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another example explaining why browsers need UAAG

From: Kim Patch <kim@redstartsystems.com>
Date: Thu, 30 Apr 2015 16:30:11 -0400
Message-ID: <554290D3.1030609@redstartsystems.com>
To: Jeanne Spellman <jeanne@w3.org>, User Agent Working Group <w3c-wai-ua@w3.org>

Here's the speech user example I promised earlier today:

Employees who use speech input to avoid exacerbating repetitive strain 
injuries need the ability to adjust keyboard shortcuts to make shortcuts 
consistent across browsers and other applications, and to replace single 
key shortcuts. While single key shortcuts increase efficiency for 
keyboard users, they are minefields for speech users because multiple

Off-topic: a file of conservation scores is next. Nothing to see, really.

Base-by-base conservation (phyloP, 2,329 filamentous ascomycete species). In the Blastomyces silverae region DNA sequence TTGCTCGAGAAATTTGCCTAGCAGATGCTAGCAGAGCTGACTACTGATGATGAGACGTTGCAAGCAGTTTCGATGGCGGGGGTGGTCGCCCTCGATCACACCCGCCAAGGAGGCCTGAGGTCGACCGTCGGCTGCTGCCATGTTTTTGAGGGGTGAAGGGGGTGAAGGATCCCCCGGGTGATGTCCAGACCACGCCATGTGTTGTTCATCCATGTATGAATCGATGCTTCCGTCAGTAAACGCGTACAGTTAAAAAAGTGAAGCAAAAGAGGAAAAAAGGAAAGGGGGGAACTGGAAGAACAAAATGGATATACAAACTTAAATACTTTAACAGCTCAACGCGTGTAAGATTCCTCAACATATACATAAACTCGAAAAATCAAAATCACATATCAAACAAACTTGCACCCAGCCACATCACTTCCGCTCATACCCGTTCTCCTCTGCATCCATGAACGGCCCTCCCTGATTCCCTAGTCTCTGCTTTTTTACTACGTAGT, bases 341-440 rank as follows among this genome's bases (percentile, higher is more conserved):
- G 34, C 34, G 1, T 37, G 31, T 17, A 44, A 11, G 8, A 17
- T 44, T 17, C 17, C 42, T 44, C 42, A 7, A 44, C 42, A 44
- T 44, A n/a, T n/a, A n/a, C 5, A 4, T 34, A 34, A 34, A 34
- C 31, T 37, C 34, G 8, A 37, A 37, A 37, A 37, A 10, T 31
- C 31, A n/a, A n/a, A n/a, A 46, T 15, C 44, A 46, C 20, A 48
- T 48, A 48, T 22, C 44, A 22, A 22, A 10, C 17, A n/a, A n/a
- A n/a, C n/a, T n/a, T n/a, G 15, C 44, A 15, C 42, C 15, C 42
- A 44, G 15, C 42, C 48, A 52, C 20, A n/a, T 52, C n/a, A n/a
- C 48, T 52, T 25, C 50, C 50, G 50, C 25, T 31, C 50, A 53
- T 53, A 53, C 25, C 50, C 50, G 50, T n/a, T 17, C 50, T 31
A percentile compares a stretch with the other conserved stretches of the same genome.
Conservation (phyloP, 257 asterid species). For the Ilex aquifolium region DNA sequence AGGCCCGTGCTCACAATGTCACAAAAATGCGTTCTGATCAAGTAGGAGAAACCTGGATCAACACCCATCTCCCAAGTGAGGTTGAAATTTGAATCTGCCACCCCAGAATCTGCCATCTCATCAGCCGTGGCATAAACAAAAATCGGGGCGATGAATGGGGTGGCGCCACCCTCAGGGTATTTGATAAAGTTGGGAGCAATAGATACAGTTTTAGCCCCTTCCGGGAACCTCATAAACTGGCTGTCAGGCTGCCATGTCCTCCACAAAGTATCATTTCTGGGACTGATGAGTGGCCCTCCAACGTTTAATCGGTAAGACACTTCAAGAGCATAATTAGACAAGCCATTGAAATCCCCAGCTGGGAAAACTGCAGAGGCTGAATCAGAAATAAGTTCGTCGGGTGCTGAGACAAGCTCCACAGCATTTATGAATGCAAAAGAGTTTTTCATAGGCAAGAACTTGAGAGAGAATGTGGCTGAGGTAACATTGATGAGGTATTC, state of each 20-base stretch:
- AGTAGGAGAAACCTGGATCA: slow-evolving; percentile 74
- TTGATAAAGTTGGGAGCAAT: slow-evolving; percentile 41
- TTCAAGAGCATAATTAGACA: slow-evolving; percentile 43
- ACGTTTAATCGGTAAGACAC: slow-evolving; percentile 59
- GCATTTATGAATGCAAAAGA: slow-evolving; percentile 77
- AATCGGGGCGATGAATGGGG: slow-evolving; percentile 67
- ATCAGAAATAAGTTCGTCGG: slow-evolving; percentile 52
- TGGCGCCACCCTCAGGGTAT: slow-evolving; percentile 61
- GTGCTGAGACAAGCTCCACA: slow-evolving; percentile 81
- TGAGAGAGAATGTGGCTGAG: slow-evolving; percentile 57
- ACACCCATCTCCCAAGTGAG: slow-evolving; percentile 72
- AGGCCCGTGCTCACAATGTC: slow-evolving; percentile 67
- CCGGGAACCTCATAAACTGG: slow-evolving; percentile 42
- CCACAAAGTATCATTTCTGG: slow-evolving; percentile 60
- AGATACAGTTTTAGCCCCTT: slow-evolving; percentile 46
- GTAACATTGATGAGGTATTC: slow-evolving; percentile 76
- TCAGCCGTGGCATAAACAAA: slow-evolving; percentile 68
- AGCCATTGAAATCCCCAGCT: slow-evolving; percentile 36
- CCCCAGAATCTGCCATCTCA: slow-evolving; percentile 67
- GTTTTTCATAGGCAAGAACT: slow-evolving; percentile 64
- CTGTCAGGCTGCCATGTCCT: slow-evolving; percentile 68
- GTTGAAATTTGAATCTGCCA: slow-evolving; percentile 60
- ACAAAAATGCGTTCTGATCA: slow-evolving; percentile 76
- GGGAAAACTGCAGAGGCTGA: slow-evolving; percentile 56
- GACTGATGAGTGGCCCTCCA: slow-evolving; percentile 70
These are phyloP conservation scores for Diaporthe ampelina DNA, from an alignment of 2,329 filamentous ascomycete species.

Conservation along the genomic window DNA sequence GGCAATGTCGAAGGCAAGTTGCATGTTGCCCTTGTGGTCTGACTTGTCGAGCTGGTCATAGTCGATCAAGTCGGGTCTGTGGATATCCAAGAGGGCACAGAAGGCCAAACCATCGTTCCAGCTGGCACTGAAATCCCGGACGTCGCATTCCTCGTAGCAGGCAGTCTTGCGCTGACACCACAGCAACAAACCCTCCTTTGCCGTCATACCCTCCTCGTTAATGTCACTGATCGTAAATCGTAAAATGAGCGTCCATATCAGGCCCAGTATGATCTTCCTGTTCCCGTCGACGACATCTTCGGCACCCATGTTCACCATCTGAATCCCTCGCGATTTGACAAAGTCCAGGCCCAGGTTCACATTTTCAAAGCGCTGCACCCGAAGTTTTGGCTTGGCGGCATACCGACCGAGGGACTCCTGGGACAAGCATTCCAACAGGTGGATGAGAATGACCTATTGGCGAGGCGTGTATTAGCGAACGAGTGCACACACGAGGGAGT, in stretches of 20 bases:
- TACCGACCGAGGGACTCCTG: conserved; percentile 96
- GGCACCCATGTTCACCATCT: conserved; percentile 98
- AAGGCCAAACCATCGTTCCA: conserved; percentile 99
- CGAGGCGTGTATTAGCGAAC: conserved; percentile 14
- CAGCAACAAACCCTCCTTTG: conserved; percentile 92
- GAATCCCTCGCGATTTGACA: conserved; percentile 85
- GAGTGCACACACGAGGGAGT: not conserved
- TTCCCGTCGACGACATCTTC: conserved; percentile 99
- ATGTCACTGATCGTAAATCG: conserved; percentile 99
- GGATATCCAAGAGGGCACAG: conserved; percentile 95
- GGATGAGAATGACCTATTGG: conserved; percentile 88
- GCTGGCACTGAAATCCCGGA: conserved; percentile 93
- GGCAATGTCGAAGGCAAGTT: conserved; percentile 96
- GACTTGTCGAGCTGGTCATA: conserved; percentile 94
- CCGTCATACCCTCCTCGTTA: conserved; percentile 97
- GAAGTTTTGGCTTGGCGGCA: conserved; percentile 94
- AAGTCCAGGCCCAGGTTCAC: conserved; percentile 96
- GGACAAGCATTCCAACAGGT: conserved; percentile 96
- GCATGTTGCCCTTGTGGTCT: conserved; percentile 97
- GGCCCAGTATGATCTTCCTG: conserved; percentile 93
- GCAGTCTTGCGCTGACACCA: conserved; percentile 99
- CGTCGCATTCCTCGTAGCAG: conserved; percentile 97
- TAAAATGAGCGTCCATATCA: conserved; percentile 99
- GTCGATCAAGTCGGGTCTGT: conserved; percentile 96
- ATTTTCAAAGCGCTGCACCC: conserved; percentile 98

commands can be accidentally tripped with a single phrase. These 
employees also need the ability to save and share these adjustments so 
it's possible to quickly and consistently set up a good default across 
computers and speech users.

Going further, employees who use speech input would experience a sea 
change if browser makers simply enabled multiple letter shortcuts, which 
would allow speech users to directly set keyboard commands that are 
appropriate for speech input rather than having to separately program 
speech macros to call keyboard shortcuts meant for keyboard users. For 
instance, a speech user might replace the key combination "Control++" 
with the six letters "zoom in" which is much easier for a speech input 
user to remember and pronounce.


Kimberly Patch
Redstart Systems, Inc.
(617) 325-3966

www.redstartsystems.com <http://www.redstartsystems.com>
- making speech fly

Blog: Patch on Speech
+Kim Patch
Twitter: RedstartSystems
www.linkedin.com/in/kimpatch <http://www.linkedin.com/in/kimpatch>
Received on Thursday, 30 April 2015 20:30:38 UTC

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